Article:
Ever applied for a job and never heard back? This is an all-too common experience shared by job applicants of all levels of experience — from recent grads to 6-figure executives.
It can be disheartening. It can feel awful. It can make you feel small – especially if you’ve had a successful interview.
It may make you feel like giving up your job search. Only you can’t. And shouldn’t. It’s just like dating: Should you give up trying to meet someone just because you haven’t met the right person yet?
Here are three common occurrences and reasons why you may not have heard back – and how you can fix it:
- The organization’s needs or budget changed after they posted the job listing.This happens all the time and has nothing to do with you or any of the other applicants. Hiring managers, senior leaders, human resources change directions due to internal budgeting, staff transitions, unexpected increases or decreases in customer spending, or demand on their services.Key indicator that this may have happened: A job very similar to the one that you applied to is re-posted on the company’s website.How to Fix This: Follow up with the person or office specified in the original job announcement. Express your continued interest in the job (if appropriate) and ask if you should reapply. If you don’t hear back, apply again anyway.
- Your application was never reviewed.A recent infographic in The Wall Street Journal presented a scary statistic:Human eyes may never read as many as 25 out of a 100 job applications. The biggest reason? The resume is missing the keywords scanned and ranked by the recruiting software used by companies for the online application process.How to Fix This: Make sure you use the right keywords for the job in your resume, and apply for jobs as soon as you see them posted. Here’s a quick way you can make sure you’re spot-on: see these instructions on how to view the most important keywords for the job in a tag cloud. Often, hiring managers make their interview list after their first review of applications for a job – and they don’t always go back in the applicant pool for more information.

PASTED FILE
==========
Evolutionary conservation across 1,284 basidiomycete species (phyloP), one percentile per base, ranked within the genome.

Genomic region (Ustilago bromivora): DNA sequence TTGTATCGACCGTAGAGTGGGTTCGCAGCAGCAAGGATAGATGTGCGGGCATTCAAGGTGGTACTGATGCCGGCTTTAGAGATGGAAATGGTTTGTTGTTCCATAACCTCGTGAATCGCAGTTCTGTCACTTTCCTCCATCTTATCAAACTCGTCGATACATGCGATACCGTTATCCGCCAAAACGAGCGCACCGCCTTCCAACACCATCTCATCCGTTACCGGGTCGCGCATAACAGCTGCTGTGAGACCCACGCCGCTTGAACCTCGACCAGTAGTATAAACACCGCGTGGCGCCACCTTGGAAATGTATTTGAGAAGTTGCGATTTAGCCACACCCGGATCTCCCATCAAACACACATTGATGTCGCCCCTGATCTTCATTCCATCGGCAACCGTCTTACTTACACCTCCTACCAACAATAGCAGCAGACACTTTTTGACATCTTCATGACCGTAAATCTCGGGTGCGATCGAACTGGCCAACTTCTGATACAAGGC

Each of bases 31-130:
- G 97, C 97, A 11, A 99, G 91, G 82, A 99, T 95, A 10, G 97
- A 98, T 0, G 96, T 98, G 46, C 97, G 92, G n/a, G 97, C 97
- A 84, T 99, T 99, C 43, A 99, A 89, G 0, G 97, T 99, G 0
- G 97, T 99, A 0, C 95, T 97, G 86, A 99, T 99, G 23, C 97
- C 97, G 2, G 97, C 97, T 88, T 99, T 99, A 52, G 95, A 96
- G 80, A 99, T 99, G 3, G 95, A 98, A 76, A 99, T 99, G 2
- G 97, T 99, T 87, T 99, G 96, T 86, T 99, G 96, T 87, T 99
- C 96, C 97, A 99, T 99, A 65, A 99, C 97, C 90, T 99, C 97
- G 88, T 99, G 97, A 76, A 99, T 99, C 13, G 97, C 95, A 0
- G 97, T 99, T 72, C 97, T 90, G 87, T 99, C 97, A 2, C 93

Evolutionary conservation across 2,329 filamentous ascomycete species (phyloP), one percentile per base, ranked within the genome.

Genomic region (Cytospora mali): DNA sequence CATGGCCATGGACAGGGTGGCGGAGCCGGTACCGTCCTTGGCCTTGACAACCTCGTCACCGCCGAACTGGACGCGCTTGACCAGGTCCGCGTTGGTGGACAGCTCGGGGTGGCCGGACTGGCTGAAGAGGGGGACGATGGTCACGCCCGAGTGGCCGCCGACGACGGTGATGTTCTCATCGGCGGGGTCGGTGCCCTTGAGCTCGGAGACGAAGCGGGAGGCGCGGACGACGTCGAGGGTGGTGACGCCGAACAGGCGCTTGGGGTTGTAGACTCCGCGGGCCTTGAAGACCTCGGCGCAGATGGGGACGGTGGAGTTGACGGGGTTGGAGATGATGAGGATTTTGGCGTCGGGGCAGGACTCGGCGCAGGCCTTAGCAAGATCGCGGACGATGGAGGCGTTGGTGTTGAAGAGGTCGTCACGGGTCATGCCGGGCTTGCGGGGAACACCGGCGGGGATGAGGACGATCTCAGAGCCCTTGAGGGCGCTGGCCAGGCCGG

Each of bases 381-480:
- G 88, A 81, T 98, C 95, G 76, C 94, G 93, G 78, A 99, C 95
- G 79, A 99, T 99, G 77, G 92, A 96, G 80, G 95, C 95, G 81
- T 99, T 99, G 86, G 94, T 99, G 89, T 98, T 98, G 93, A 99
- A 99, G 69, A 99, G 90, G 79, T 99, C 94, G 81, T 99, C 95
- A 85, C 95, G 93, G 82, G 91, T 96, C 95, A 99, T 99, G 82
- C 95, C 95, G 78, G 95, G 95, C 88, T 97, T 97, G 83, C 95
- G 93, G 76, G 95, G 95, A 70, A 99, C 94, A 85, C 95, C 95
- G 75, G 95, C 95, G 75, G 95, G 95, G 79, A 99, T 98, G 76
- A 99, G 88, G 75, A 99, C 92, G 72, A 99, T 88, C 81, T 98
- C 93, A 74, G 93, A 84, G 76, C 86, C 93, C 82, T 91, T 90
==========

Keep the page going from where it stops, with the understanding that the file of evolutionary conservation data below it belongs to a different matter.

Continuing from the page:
- Another candidate received a referral for the job – and had similar (or more) experience than you did.You’ve heard the statistics: If a current or past employee recommends you for a job, you have a better chance of getting the job.How to Fix This:If you have a contact at the company or know someone who has offered to recommend you for the position – name drop immediately – even in the first sentence of your cover letter. Through my friend ___________, I learned of your need to hire for ______ position.Don’t know anyone? Scour your LinkedIn network or get busy on Facebook and Twitter. Because messages are visible, many organizations place a high priority on responding to messages as part of corporate brand management and recruiting programs.
On Facebook: Like the Company, then make a comment on their corporate wall, or use tools to send them a message online.
On Twitter: Use Twitter’s Advanced Search function to find corporate Twitter accounts for recruiters – example “company name” and “recruiter” or “talent acquisition” and send an @reply expressing your interest/enthusiasm for the company to a recruiter. Example @_________ congratulations for the shout-out on Best 100 places to Work List. What’s the best way to learn more about how to join you?” (If currently employed, change the message tone and ask a subtle question – what are top trends in their field, etc.)
Want to see more on this topic? Check out Ten Reasons Out of Your Control as employers consider your application and Ten Things You Can Control. It’s easier to control many of these variables than you might think: in fact, I’ve found that the mere act of sending a thank you note *after* you received a rejection can increase your chances of getting hired with the same employer in the future. I once was invited back to interview again — and was hired — a year after I was rejected for the same position!